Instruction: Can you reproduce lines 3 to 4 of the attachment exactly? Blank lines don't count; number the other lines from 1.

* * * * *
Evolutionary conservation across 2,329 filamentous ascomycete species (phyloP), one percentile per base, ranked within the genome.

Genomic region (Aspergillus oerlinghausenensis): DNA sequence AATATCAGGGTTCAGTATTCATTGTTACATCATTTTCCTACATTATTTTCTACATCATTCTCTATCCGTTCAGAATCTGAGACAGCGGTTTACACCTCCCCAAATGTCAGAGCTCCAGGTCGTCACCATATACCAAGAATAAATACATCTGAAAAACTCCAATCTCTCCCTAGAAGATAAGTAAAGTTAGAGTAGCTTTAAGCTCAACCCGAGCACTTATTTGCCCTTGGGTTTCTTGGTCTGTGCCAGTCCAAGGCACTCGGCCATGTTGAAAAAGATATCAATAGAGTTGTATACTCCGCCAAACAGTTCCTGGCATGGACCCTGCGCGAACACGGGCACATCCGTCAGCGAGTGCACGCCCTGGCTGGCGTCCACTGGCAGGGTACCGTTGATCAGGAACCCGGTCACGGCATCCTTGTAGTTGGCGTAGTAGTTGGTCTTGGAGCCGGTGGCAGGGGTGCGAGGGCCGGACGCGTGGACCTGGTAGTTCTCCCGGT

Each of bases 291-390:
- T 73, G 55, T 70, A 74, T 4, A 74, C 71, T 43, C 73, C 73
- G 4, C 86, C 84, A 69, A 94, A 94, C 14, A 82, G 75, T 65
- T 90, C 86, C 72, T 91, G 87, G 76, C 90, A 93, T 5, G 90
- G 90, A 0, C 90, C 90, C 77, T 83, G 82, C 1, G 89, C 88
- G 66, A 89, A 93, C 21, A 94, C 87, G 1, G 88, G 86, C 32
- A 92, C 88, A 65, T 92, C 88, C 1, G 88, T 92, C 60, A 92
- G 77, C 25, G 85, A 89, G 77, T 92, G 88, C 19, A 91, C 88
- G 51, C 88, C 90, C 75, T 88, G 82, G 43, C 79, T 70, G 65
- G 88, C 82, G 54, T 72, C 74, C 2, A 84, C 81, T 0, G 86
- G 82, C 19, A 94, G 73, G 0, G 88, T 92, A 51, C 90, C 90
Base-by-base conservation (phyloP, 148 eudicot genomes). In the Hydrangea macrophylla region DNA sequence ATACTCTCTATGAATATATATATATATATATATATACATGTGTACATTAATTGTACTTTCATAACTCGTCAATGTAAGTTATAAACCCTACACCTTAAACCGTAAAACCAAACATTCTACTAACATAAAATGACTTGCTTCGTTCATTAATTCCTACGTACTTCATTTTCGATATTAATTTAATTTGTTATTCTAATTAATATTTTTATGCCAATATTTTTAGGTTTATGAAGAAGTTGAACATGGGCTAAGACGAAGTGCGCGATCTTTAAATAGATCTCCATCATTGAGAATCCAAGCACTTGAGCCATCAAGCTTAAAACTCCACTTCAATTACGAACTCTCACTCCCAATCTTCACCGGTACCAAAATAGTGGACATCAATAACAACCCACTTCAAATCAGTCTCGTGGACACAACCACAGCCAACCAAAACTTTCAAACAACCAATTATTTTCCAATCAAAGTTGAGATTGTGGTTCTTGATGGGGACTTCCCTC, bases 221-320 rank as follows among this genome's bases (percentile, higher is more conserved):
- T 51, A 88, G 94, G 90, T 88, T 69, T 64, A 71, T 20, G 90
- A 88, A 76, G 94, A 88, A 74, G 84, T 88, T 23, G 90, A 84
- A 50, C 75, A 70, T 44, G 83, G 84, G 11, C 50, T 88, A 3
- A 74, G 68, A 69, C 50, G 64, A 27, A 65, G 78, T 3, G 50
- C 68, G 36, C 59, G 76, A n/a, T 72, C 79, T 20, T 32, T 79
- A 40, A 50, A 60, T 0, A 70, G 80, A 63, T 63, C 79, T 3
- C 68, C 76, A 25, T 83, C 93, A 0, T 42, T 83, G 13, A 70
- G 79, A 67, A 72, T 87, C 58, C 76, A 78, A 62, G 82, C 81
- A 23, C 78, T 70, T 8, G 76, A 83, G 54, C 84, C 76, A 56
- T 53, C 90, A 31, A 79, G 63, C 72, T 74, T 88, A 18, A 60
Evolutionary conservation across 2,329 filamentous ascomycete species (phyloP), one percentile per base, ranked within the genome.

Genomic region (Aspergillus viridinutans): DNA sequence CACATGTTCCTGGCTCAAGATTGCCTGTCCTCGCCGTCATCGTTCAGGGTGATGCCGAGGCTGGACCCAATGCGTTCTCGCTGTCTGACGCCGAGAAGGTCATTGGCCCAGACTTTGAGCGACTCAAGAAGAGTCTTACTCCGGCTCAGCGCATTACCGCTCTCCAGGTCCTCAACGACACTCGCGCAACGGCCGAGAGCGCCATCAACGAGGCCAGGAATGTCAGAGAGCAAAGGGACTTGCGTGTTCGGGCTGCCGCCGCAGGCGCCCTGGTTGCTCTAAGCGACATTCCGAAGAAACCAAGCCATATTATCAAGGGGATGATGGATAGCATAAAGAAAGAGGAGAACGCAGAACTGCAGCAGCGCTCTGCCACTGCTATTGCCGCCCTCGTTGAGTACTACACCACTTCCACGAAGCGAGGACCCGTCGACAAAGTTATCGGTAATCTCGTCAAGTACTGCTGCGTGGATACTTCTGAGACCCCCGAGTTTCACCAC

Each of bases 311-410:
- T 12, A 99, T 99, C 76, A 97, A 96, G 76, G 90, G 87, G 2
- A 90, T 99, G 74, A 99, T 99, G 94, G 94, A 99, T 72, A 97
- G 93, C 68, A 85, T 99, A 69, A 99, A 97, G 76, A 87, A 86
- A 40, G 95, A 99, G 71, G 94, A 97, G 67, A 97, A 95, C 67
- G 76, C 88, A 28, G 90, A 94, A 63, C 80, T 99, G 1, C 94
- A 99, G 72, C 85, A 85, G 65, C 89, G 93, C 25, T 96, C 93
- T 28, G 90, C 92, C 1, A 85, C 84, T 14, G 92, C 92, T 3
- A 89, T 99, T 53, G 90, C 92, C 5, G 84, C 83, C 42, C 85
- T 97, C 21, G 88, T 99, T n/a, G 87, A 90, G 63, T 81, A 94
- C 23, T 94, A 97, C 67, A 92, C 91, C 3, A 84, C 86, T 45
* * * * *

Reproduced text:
Each of bases 291-390:
- T 73, G 55, T 70, A 74, T 4, A 74, C 71, T 43, C 73, C 73